GENEVA (Reuters) - For the first time, Syrians were the biggest group seeking asylum in industrialized countries last year, as the impact of fighting in the country spread beyond the turbulent region, the United Nations refugee agency said on Friday.
A record number of asylum requests by Syrians and Russians in 2013 raised the total number received in 44 rich countries to it highest since 2001, the agency said. The total of 612,700 claims rose 28 percent from the year before.
Syrian refugees are expected to continue fleeing the country’s civil war, now in its fourth year. Some 2.6 million have now been driven into five neighboring countries, one million in Lebanon alone, the agency said.
In the industrialized world, 56,400 Syrians requested refugee status in 2013, more than double the number the previous year, the UNHCR said in its report Asylum Trends 2013.
“There is clear evidence in these numbers of how the Syria crisis in particular is affecting countries and regions of the world far removed from the Middle East,” Antonio Guterres, the U.N. High Commissioner for Refugees, said in a statement.
Syrians who managed to lodge asylum requests in the industrial world enjoyed high rates of approval, 95 percent, Volker Turk, the UNHCR director of international protection, told a news briefing.
Russian nationals, mostly believed to be from the breakaway region of Chechnya, were the second-largest group of asylum seekers in 2013, with a record 39,800, a jump of 76 percent on the previous year, the agency said.
But many Russian applicants appeared to be migrants joining family in Europe, mainly Poland and Germany, rather than people fleeing violence and persecution, Turk said. He noted a lower rate of approval for their applications.
Asylum seekers from Afghanistan, the top country of origin for the two previous years, were the third-largest group in 2013 at 38,700, with Turkey their prime destination.
For the first time in eight years, the United States was not the biggest recipient of asylum seekers among the 44 countries. It fell to second behind Germany, despite a rise of 25 percent from the year before, to 88,400 claims, the agency said. Chinese nationals were the largest group of asylum seekers in both the United States and Canada.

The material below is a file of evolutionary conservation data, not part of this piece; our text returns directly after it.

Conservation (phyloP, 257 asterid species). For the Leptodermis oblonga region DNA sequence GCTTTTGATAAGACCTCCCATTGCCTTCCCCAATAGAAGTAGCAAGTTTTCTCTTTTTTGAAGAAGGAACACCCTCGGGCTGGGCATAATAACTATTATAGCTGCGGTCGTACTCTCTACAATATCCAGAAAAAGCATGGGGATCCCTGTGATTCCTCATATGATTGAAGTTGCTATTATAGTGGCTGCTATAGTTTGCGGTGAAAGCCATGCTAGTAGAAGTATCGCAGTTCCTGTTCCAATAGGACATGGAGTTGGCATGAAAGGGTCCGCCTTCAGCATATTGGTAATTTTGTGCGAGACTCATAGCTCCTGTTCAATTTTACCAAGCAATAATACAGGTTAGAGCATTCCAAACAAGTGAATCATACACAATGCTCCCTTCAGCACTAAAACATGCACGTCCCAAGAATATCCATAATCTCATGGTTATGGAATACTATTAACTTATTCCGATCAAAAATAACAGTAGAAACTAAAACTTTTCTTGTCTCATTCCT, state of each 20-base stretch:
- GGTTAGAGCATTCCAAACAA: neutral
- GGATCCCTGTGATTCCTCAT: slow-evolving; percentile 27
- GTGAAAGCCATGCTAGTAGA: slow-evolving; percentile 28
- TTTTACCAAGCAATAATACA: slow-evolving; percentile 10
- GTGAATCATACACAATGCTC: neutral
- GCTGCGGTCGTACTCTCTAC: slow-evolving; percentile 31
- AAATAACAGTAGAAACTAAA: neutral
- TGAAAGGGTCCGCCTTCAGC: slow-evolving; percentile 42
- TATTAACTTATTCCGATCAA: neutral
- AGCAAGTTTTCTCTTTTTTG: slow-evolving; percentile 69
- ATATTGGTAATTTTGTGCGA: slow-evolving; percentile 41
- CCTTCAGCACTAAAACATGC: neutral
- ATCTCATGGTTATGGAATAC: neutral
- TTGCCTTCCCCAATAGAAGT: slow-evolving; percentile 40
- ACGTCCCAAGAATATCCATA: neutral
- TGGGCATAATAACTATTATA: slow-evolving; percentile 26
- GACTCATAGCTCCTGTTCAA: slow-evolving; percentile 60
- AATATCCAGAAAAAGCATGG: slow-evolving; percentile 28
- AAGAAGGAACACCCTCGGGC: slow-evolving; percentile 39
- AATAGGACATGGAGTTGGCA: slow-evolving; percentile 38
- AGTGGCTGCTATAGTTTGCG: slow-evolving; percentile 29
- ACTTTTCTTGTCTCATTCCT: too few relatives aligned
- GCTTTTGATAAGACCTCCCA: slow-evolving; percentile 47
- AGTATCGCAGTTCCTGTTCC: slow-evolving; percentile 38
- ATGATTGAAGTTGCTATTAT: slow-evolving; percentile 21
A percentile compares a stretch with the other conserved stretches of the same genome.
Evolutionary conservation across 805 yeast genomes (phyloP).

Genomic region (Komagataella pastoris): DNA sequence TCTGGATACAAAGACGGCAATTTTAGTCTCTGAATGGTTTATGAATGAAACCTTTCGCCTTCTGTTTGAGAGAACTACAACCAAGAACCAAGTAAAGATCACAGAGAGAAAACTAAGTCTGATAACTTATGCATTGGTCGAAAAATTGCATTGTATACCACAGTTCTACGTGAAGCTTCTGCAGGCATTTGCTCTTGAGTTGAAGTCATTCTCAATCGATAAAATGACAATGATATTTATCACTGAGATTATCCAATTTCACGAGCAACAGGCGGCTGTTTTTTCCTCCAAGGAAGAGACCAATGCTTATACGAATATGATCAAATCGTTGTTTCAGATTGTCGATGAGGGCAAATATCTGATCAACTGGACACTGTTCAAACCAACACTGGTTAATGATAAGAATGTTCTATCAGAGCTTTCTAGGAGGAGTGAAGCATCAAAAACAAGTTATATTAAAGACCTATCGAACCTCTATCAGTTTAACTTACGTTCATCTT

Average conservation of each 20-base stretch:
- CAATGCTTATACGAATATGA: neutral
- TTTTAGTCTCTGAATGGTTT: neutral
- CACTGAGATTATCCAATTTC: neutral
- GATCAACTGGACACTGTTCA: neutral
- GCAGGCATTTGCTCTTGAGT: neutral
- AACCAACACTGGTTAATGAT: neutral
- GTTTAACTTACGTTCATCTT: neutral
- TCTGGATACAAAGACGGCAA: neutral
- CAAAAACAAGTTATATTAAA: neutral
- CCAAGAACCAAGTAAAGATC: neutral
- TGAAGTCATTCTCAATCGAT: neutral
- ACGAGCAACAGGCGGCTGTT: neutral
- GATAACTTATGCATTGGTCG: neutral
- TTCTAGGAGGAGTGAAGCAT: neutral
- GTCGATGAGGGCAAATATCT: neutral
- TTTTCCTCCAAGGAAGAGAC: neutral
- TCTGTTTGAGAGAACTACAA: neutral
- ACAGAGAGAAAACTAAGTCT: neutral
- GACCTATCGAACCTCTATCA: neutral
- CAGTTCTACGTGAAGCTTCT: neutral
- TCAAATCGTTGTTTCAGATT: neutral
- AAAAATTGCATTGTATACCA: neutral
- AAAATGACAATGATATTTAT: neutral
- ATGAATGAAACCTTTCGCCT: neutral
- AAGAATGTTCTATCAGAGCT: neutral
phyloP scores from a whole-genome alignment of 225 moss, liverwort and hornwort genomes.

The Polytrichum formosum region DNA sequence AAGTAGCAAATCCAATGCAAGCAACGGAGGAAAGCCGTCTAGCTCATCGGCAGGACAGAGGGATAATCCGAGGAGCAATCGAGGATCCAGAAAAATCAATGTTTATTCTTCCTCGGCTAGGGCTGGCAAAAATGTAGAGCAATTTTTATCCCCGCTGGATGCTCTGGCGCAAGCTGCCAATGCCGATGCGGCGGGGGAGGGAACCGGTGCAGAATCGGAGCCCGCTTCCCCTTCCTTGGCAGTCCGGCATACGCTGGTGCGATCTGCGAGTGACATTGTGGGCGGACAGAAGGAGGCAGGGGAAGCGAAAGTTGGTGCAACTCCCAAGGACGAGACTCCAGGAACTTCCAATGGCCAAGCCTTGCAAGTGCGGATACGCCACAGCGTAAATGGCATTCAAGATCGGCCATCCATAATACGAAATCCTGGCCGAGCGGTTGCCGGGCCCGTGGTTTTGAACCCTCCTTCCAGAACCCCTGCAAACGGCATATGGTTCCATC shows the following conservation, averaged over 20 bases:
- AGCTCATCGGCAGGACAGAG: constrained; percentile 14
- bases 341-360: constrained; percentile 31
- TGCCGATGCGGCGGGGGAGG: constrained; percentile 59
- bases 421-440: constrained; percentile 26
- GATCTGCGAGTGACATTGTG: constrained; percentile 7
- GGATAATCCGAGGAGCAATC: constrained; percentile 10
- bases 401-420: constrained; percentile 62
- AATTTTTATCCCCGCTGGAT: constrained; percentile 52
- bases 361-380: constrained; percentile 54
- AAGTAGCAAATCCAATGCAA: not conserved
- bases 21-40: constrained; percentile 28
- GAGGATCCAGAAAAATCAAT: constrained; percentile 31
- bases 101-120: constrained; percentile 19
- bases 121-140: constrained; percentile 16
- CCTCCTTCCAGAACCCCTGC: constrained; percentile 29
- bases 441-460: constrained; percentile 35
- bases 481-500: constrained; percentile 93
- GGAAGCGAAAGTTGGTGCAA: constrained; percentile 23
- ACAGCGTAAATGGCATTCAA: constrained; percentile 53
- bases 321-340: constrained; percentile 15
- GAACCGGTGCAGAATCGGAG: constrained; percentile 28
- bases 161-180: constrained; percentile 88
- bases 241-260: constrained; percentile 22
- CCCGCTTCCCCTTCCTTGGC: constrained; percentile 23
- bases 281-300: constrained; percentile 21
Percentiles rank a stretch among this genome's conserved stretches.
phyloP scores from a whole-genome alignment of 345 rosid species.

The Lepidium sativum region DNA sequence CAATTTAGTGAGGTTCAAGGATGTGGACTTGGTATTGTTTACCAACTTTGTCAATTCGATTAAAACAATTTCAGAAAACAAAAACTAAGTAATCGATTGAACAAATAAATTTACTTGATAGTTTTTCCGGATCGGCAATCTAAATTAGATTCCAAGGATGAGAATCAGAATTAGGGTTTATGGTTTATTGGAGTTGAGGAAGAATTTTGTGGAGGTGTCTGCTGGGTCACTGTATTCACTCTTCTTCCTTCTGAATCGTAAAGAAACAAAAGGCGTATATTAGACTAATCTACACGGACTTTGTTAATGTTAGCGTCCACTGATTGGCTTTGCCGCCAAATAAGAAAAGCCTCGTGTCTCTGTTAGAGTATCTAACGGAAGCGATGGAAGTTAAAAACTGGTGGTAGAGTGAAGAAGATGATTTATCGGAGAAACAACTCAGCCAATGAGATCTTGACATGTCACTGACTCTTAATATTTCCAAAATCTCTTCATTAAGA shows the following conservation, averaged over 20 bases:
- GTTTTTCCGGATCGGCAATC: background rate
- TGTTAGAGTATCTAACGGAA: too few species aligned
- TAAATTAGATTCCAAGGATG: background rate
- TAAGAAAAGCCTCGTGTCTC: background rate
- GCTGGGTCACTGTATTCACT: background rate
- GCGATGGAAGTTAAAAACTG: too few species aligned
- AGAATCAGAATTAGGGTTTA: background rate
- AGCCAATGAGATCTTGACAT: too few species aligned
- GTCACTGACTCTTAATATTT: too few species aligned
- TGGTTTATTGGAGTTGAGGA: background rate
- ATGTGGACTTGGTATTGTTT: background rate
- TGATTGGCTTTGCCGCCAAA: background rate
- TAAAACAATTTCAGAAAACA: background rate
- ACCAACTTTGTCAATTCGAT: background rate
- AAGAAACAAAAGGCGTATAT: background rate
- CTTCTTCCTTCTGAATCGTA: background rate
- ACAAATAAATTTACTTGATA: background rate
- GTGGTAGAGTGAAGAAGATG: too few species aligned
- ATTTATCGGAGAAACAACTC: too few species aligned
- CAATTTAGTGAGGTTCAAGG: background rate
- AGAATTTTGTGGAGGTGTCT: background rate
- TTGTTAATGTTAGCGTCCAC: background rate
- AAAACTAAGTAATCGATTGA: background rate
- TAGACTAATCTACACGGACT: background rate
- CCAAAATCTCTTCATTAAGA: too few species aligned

The biggest increase in applications by region was in the 38 countries of Europe, where a total of 484,600 requests were lodged, a rise of 32 percent over 2012. The 28 members of the European Union had 398,200 claims, also a 32 percent rise.
Germany was the top destination worldwide, receiving 109,600 asylum claims. Within Europe, it was followed by France with 60,100 and Sweden with 54,300.
“If you look at the last three years, it is Sweden and Germany that have attracted comparatively the highest number of Syrians within the European Union,” Turk said.
But Turkey is the biggest refugee host in Europe. It has issued a blanket temporary protection for Syrians, registering 640,889 to date, Turk said. “Which by the way, if you compare that, this is actually higher than the number of all people who applied for asylum in the industrialized world” in 2013.
In addition, Turkey received 44,800 individual claims, mainly from Afghans and Iraqis.
“We see a significant increase of Iraqis applying for protection in Turkey, which is not least due to the deteriorating security situation in Iraq,” Turk said.
Turk, asked about a hardening of EU asylum policies, said that the bloc’s Common European Asylum System was a “good body of law and legislation” that will help ensure that people needing international protection will get it within the EU.
“The problem is always access and admission,” he said.
Hundreds of people died last year as refugees sought to enter the EU by boat through Lampedusa, an Italian island south of Sicily, putting the EU’s migration policies in the spotlight.
European countries should ease requirements for Syrians and allow for more family reunifications, Turk said. He noted that some applicants tried to enter the EU using false passports or without documents, often helped by criminal smuggling rings.
“I think once you actually are able to enter a European Union country and you are able to access the asylum procedure, I think you have very strong safeguards in place that ensure that if you are in need of international protection you will actually get it,” he said. “The problem is how to get there.”
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Reporting by Stephanie Nebehay; Editing by Larry King